Much of the focus, though, has been on Ivanka, whom many consider to be among her father’s most trusted advisers, and the various ways she has indicated that she will remain a part of both the family business and her father’s administration. Ivanka also appeared in the photos with the family’s Indian business partners, and she and her husband Jared Kushner—also one of Trump’s advisers—sat in on a meeting between the president-elect and Japanese Prime Minister Shinzo Abe; reports later emerged that, at the time, Ivanka was in negotiation with the Japanese apparel company Sanei International, whose parent company is owned in large part by the Japanese government. A number of outlets have reported that, while Melania Trump will be the official First Lady, Ivanka plans to assume a policy portfolio akin to that of previous first ladies; one issue she apparently plans to take on is climate change, on which she recently met with her father and former Vice President Al Gore. Even the optics of physical distance are diminishing: According to CNN, Ivanka and Jared plan to move from New York to Washington, D.C. once the Trump administration begins. That the president-elect’s children appear involved in both the Trump administration and the Trump Organization presents a major threat to the long-established norm that presidents should distance themselves from business interests that could interfere with their official duties.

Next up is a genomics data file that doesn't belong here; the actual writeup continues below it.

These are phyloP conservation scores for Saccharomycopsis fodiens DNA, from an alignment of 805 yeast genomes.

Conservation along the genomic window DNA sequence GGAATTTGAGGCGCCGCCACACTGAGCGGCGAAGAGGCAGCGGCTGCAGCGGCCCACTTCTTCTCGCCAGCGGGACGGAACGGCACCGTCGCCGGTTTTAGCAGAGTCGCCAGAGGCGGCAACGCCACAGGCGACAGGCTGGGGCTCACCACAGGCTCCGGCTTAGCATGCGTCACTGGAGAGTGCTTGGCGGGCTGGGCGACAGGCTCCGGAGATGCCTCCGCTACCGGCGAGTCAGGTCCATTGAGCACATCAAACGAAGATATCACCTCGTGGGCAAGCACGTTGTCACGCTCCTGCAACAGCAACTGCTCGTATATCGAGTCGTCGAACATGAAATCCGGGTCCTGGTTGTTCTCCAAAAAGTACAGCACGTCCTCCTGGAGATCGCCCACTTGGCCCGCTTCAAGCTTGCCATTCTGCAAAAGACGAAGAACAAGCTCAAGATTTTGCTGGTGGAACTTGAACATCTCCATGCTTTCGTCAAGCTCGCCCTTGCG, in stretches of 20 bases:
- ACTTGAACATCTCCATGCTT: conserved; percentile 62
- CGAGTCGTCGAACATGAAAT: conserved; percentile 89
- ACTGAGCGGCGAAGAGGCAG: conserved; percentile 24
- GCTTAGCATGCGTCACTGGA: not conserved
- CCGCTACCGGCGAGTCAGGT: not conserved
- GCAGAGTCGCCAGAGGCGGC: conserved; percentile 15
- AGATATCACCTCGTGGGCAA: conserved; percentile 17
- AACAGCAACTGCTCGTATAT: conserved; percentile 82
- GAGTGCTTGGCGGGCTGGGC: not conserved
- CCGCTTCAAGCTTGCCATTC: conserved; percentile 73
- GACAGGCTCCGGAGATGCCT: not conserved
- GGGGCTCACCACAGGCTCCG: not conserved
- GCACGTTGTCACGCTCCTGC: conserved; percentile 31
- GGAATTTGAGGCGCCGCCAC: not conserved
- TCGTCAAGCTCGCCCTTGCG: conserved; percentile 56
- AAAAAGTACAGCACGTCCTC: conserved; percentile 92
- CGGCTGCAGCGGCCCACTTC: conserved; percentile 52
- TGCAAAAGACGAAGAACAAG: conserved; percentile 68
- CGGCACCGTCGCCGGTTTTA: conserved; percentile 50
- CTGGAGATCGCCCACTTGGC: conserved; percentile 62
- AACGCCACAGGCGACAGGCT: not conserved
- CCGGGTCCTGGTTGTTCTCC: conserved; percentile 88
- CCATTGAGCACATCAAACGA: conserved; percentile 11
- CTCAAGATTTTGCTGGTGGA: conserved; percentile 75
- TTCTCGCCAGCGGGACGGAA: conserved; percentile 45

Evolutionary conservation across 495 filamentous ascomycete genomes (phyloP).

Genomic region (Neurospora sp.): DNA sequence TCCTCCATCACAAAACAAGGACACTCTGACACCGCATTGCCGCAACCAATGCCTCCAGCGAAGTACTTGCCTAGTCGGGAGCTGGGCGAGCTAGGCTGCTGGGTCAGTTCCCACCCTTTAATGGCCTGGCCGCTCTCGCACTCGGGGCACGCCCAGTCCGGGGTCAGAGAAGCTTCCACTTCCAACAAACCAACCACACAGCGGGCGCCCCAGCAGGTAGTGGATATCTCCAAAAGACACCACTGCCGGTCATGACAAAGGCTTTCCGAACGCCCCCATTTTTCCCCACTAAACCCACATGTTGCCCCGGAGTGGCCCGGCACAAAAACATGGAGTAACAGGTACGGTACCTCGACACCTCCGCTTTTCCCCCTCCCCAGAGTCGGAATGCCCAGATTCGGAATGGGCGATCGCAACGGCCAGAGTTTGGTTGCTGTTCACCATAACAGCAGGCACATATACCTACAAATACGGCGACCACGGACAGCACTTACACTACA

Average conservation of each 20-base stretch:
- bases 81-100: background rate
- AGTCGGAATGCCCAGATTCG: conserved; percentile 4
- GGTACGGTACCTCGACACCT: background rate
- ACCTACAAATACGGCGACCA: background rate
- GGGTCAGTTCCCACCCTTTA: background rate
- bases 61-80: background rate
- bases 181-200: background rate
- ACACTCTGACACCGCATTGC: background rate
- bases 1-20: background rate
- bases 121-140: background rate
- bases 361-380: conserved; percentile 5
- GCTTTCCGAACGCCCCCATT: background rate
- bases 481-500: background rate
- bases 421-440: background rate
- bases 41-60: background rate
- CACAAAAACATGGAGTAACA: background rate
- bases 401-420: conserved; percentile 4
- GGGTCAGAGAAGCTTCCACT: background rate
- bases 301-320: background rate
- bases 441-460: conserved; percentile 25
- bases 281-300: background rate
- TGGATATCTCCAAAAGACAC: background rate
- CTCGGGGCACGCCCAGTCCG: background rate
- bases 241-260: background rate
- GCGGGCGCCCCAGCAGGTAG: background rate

Finally, removing himself from day-to-day operations will do little to change the fact that Trump will retain substantive knowledge of the illiquid assets involved in his business, such as the numerous buildings and other products that bear his name, especially if he remains in frequent contact with his children. Even assuming that Trump does separate himself from any consideration of his holdings, his children will still likely be major players in the family’s organization, which will still bear at least the Trump name—arguably one of their most valuable properties, as much of the family’s wealth derives from licensing the name to third-party companies. Given the family’s oft-touted brand-consciousness (Ivanka, for example, briefly appeared to be distancing herself from the campaign, and several properties considered rebranding under the name “Scion” when it appeared Trump would lose), the situation epitomizes the way Trump’s, and his family’s, business interests may very well prove inextricable from his actions as president.

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Those Fannie and Freddie Investments